A Tale of Two Cities is a wonderfully dark, albeit uplifting story that I would recommend to anyone. Yet I never would have finished it had Ms. Kubella not tethered my doing so to passing the 9th grade. As a teenager who grew up on Dean Koontz thrillers, I did not have the patience at first to trudge through the hours of character development leading up to the riveting and inspiring final act. I felt quite similarly after starting Mojiken’s narrative adventure A Space for the Unbound, a tale that also embraces themes of duality and transformation. The first several hours are indeed the worst of times, and I probably would have quit had I not been reviewing the game. But as with Dickens, I am delighted that I persevered to be rewarded with one of the most emotionally stirring games I have ever experienced.
You play as Atma, a high school boy in late-90s rural Indonesia who has a very close friend named Raya. They’re both a bit ambivalent about graduating but together they map out a bucket list (a term that didn’t exist in the 90s, but I digress) of things they want to do before the responsibilities of adulthood take over. While starting out on their adventure, Atma discovers a red book that allows him the ability to “space dive” into a person’s subconscious to help them face past trauma and make life-affirming decisions. Atma’s motivated to take these space dives because the parties involved are unwittingly blocking his attempts at completing the bucket list. He soon discovers, however, that Raya has a similar but more destructive superpower that can alter reality itself.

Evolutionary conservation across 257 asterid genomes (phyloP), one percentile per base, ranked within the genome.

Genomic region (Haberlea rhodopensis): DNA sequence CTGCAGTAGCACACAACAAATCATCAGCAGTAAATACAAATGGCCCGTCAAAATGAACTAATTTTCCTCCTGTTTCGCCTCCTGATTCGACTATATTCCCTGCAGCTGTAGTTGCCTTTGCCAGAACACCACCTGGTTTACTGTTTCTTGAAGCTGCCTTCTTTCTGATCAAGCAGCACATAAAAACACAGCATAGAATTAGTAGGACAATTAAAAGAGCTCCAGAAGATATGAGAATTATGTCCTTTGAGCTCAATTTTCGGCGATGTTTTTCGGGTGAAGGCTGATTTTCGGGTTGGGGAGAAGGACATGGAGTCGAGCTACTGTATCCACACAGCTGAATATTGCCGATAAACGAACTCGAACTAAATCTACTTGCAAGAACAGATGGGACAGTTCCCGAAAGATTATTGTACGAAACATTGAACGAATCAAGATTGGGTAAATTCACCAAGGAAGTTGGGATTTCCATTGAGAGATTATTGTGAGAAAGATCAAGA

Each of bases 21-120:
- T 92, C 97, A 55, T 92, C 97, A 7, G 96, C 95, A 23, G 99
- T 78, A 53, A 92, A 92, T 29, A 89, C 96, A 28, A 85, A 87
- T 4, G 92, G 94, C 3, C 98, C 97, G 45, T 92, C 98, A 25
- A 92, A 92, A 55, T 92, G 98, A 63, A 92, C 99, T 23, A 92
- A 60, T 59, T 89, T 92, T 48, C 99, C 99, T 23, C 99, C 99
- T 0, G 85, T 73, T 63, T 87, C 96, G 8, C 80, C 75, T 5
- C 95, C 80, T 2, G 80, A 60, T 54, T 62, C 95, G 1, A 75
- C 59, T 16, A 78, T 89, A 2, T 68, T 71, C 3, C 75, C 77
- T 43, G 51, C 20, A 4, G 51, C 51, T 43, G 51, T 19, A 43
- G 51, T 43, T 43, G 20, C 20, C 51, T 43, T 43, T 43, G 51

Gameplay is fairly standard as you walk around town, interact with townsfolk, pick up objects (including all those rare bottle caps from your bucket list), and name and pet every adorable kitty in town. The side-scrolling, story-driven adventure supports both gamepad and keyboard and both are pretty seamless. There are plenty of arcade-like mini-games that I found to be a bit easier on the gamepad, though your mileage may vary. Most conversations involve exhausting available topics and there’s never a way to fail a conversation. Most characters (including the cats!) have a lot of feelings about Atma, represented by emoji clouds over their heads.
The first third of game is an exercise in pointless tedium, unfortunately, as every attempt to work on the bucket list either requires Atma to go on painstaking fetch quests or play the aforementioned mini-games. The games range from sneaking around authority figures, throwing objects to distract animals, to even a literal Mortal Kombat-style arcade game. They’re fairly mundane, rather easy (especially at the beginning), and are often little more than a diversion. Three hours in and I had briefly met a couple dozen characters and walked around town a few times, all without any motivation to do so outside of this bucket list that I didn’t care about (especially since Raya too seemed to stop caring about it almost immediately).
The plot finally picks up when Atma starts space-diving those closest to Raya, which puts the two protagonists and their respective superpowers at odds. To say more would be a spoiler about the nature of the conflict, but it winds up causing chaos to reign and jeopardizing the fabric of space-time. Atma’s powers suddenly matter, and the bucket list takes a backseat to his frantic race to save the world and Raya with it. Even some of the cats get into it, with one of them developing quite the attitude and filthy mouth to match it.